While my dancer had the freedom to move in ways that may not be considered physically accurate, I used the "personality" or style of this animation system to make motion that was believable but distinctive from that of the human dancers. Part of the challenge was finding creative ways to bring the two worlds together.
Sometimes it was the differences between the two dancers' worlds that provided a means to unite them. A human's movements are continuous, with each step leading directly into another. But the computer-drawn figure's movement is only an illusion created by a series of frames generated by the computer shown fast enough to appear as continuous motion. Each frame is an instant in time in which the computer dancer makes a movement. I could use the frames to change the timing and sequence of the dance steps. When first compositing the human and computer dancers, we discovered that Sara moved into a turn much faster than St. Catherine. By reanimating this section, I was able to reduce the number of frames in which the computer dancer made this turn. The animation system allowed me to synchronize St. Catherine's timing with Sara's so that their turns met in space.
In many ways the animator and choreographer do the same thing. Both design movements that their performers then execute. But the method of creating a dance with human dancers is very different from that used to make the computer figure dance.
At the filming of the performance, the stage set was filled with the hustle and bustle of a live-action production. Twyla's dancers were rehearsing, the film crew was busily setting up, telephones rang and people were running out for lunch. This was very different from the atmosphere at the lab. Initially I worked with another researcher, Robert McDermott, to shape the data base for the body description, but once I began the animation my environment was isolated and internal. Typically I worked at night, when there were long stretches of uninterrupted time. Plugged into a Walkman, with the music for the dance blaring over my headphones, I would sit in a small, dark room, staring at a monitor. The figure would begin to dance as I used the joystick to "describe" to the computer which of the figure's limbs and joints should move and in what direction.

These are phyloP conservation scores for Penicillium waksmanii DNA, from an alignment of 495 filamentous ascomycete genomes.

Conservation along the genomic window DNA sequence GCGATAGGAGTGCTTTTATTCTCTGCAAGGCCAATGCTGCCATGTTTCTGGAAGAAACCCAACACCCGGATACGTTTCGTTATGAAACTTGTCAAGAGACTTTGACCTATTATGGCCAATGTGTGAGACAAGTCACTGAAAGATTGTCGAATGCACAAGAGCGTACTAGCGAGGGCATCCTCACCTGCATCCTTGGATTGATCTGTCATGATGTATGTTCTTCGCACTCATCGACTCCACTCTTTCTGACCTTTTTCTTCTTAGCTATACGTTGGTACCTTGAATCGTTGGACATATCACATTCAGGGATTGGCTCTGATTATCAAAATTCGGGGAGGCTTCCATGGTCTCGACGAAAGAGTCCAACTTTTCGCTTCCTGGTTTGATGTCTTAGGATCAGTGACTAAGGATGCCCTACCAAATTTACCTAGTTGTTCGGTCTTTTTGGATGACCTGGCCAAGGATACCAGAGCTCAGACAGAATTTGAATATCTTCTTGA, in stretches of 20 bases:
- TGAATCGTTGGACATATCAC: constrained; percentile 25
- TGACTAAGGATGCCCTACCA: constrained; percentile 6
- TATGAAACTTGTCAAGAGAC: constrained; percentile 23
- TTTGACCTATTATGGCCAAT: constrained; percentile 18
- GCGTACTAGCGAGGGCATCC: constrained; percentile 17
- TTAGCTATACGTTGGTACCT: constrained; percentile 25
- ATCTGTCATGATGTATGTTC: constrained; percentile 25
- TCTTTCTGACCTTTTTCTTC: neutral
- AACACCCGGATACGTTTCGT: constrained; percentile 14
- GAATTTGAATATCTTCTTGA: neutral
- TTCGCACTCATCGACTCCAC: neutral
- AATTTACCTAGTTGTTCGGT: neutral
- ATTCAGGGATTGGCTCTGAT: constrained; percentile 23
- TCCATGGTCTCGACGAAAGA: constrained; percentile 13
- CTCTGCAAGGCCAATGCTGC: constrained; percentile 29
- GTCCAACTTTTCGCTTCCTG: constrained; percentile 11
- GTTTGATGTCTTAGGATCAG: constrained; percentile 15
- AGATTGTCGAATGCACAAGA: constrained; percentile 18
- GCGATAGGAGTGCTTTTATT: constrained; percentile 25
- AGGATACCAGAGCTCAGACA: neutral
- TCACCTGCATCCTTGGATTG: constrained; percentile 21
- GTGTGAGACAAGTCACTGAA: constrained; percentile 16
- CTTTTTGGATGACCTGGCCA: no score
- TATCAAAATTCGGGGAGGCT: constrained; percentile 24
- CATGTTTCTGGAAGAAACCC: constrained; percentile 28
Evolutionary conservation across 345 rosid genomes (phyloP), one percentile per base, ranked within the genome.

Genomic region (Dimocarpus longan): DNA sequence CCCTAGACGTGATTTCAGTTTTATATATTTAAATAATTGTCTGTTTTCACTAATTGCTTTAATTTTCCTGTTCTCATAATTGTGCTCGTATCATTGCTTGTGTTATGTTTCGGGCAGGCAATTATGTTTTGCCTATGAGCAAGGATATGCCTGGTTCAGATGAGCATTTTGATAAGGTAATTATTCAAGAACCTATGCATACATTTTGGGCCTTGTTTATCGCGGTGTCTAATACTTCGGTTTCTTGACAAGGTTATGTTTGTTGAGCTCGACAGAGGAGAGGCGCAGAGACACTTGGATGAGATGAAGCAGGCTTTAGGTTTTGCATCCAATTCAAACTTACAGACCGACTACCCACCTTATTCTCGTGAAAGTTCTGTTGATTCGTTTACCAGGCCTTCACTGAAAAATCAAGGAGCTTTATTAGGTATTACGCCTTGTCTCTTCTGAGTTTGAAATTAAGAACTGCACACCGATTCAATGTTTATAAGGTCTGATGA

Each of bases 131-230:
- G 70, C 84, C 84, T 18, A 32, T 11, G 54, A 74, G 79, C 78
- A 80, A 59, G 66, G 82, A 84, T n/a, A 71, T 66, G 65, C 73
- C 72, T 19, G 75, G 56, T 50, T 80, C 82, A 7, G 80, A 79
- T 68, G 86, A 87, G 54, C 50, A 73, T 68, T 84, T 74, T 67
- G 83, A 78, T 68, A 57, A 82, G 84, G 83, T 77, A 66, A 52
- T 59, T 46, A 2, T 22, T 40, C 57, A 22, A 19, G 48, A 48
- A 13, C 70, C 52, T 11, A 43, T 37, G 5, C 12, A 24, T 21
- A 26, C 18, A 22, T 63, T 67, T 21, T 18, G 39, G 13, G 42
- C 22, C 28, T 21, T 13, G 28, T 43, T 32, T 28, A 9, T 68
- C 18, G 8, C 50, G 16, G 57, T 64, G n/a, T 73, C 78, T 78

Like the choreographer, the animator directs the dancer's movements, but the image of the dancer must also be created. Certainly St. Catherine's appearance distinguished her as being from a world other than that of the rest of Twyla's company. Her figure is composed of lines in a way that gives a random, hand-drawn quality to a computer-generated image. I wanted to break away from a mechanically rendered appearance and typical style of computer-generated graphics. Also, eliminating a lot of information found in a detailed rendering helped to focus the imagery on the figure's movements.
Through her movement, Computer Catherine implicitly took on the form of a dancer. And as a dancer, she was able to perfect and share the essential elements of human movement that give it its expressive quality. But after all, in producing this animation, we were also bringing a knowledge of human movement and expression to the computer. Through this collaboration I was able to discover a new interpretation of the human form.